Sunday, June 28, 2009

Stonewall



One of my first childhood friends was gay. We both spent a lot of Saturday nights at our babysitter Betsy's house where her disturbed grandson Leland often exposed himself to us and locked us in closets until someone heard us crying and let us out. Besides the obvious downsides, these nights were pretty fun -- we watched "The Lawrence Welk Show" and "The Dukes of Hazzard" while waiting for our dinner of instant mashed potatoes and Hamburger Helper, followed by bowls of ice-milk sprinkled with Nestle Quik. We both adored Betsy, and I loved my friend whom I will call R, but I wasn't surprised when my dad took me aside and told me he wasn't like the other boys, that he would probably grow up and like boys instead of girls and that was fine, that there were a lot of people in the world like that, but that most people didn't understand and could be cruel. R was five at the time and already had a theatrical sense that could rival Liberace. My dad was a kind, sensitive man and thought R was great, especially when he told jokes or sang Hall and Oates' "Private Eyes" while floating around in the baby pool.

Today marks forty years since Stonewall, the riots at a bar in NYC that marked a beginning of sorts for gay rights. Other groups like the Mattachines had been around for a long time, but had taken a more secretive, conservative approach. Stonewall meant fighting back against police oppression (homosexuals were routinely rounded up in bars and arrested not so very long ago). So much has changed since then; when I began teaching, I had one extremely brave student who was "out" and read his paper about his sexuality in the heart of redneck Texas to a class composed of many football players while I hoped and prayed that nobody would say anything hurtful. By the time I'd been teaching for a decade, almost all of my classes had students that were out. Even so, I take this time as a call to people to show more love, more live and let live. The first time I went to San Francisco, I saw a poster about safe sex with two men kissing. You'd never see that in Texas, I thought. When I returned that night, someone had scrawled Faggots in blood red ink over the poster. Classy. What a great use of someone's time and energy. Or my personal favorite, the so-called religious protesters at funerals with compassionate signs that read -- God hates fags or Your son is burning in Hell. As a person of faith, I find this especially disgusting. I think back to those nights in front of the television with R, watching the goings on in Hazzard County, debating who was cuter, Luke or Bo Duke. For us, Daisy never even entered the picture.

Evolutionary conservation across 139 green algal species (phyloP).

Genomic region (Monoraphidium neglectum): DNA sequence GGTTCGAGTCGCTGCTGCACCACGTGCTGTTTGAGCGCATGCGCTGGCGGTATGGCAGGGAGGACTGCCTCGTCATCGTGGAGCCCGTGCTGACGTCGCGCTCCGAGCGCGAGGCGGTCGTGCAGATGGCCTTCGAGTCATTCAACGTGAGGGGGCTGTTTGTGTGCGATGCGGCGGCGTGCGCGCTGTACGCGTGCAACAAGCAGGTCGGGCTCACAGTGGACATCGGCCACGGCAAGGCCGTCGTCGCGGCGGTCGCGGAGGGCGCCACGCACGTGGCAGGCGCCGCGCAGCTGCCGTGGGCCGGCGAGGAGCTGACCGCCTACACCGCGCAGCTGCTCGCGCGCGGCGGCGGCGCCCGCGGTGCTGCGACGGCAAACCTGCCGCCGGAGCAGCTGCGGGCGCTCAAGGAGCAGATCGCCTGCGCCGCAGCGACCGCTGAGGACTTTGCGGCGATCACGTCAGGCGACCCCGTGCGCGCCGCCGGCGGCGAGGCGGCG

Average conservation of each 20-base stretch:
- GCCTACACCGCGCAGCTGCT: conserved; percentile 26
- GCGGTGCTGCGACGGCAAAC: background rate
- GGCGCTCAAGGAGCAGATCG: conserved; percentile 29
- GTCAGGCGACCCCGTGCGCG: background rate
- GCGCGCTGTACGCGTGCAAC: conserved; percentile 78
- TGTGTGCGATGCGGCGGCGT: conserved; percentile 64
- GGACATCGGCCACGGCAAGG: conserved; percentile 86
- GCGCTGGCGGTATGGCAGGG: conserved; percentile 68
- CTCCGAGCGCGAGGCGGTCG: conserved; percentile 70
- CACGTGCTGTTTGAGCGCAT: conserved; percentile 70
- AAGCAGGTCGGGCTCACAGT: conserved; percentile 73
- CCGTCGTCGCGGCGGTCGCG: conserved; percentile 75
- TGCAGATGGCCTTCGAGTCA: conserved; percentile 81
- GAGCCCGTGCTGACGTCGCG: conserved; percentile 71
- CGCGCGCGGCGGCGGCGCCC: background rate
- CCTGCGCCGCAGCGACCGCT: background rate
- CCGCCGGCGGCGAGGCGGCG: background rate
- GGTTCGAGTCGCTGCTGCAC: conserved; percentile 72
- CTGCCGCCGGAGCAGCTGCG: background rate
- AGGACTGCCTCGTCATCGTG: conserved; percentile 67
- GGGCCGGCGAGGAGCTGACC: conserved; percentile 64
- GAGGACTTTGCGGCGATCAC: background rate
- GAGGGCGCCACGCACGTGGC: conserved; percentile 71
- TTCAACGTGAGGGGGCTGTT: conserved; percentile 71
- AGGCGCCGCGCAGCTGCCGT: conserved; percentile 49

Michelle's Spell of the Day
"Hatred, which could destroy so much, never failed to destroy the man who hated, and this was an immutable law." James Baldwin

Cocktail Hour
Working on a mojito video -- my favorite rum drink! It's very difficult to make, so if you guys have any tips, send them along.

Benedictions and Maledictions
Happy Sunday!

10 comments:

the walking man said...

I tried unsuccessfully to find the quote of one of the leaders of the Stonewall rebellion who died last year but the gist was

"Just because we're in dresses with nice hair and fingernail polish doesn't mean that we aren't men underneath the fine clothes." She was one who proceeded to kick some blue ass during those six days.

Funny thing about the Stonewall bar is it was actually owned by the Genovese crime family. They didn't care who drank there, especially since they intentionally turned it into a gay club. No liquor license was always the cops excuse to go in even though they were getting their envelopes every week.

Another one of those turning points in time that during the moment no one realizes what the effect is going to be.

"Even so, I take this time as a call to people to show more love, more live and let live."

One person at a time practicing it towards one person at a time is the only way it will happen.

Be Well

realbigwings said...

It's always great to read your stuff, Michelle. I love the image you paint of your dear 5 year-old friend singing in the baby pool. :)

Anonymous said...

IF MORE PEOPLE SENT OUT LOVE TO THE WORLD INSTEAD OF HATRED IT WOULD BE A BETTER PLACE.

Anonymous said...

Come on people now... Smile on your brother ! :)

Anonymous said...

Grouchies recites' Pascals quadrangles''--Short bus and Special

jodi said...

Honey, loved the post! Had a similar friend growing up who did not have it easy in northern Michigan. We used to love to dance and sing to Diana Ross. Now we love to "vogue!" Isn't it time we collectively acted like humans? xoxo

Shawn said...

Could I love you any more?
No I could not.
xoxo Bamms

Scott said...

Michelle,

Nice post...yeah, you wuld never see that poster in Texas...or the Midwest, I'd bet. I recently read the book 'Death Makes A Holiday',about Halloween, and there was a chapter about how gays made it their holiday, and the prejudice they faced back in the day, which was even worse than today. I admit, when I was kid, I wasn't very tolerant, but once I met and worked with gay/lesbian folks, I realized that they were people just like the rest of us.

A rum drink?? Aww, you listened, you little darlin', you. :) Can't wait to see it!

Wil said...

OK, Michelle was not digging the Daisy. I'll cross that fantasy off my list.

Wil Harrison.com

meet me in the red room said...

your dad sounds like he was way ahead of his time- kudos!